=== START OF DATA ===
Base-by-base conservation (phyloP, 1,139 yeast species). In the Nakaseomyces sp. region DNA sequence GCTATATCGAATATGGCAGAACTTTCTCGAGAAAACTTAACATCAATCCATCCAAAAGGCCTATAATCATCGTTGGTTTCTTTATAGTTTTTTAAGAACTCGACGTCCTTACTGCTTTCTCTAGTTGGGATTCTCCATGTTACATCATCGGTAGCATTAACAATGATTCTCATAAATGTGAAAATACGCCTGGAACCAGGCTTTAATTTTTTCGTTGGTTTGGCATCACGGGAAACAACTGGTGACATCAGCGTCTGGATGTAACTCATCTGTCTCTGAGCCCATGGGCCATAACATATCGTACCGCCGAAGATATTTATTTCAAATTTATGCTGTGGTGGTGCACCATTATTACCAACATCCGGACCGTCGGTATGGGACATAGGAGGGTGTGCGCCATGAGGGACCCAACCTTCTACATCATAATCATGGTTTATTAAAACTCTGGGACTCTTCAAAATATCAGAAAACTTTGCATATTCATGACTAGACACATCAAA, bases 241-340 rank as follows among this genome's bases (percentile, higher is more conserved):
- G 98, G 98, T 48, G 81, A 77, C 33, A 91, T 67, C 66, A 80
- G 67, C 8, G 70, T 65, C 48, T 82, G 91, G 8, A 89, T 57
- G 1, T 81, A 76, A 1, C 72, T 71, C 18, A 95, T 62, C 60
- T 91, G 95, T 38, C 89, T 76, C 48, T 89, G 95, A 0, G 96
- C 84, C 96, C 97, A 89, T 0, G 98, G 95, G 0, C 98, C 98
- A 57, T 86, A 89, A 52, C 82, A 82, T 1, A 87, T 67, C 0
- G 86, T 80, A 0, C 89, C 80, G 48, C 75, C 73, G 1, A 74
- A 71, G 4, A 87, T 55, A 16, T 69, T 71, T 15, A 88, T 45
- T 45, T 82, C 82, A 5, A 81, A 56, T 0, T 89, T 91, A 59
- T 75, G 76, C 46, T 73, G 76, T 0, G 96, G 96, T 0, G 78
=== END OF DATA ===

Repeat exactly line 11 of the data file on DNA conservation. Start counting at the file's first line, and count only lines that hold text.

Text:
- T 75, G 76, C 46, T 73, G 76, T 0, G 96, G 96, T 0, G 78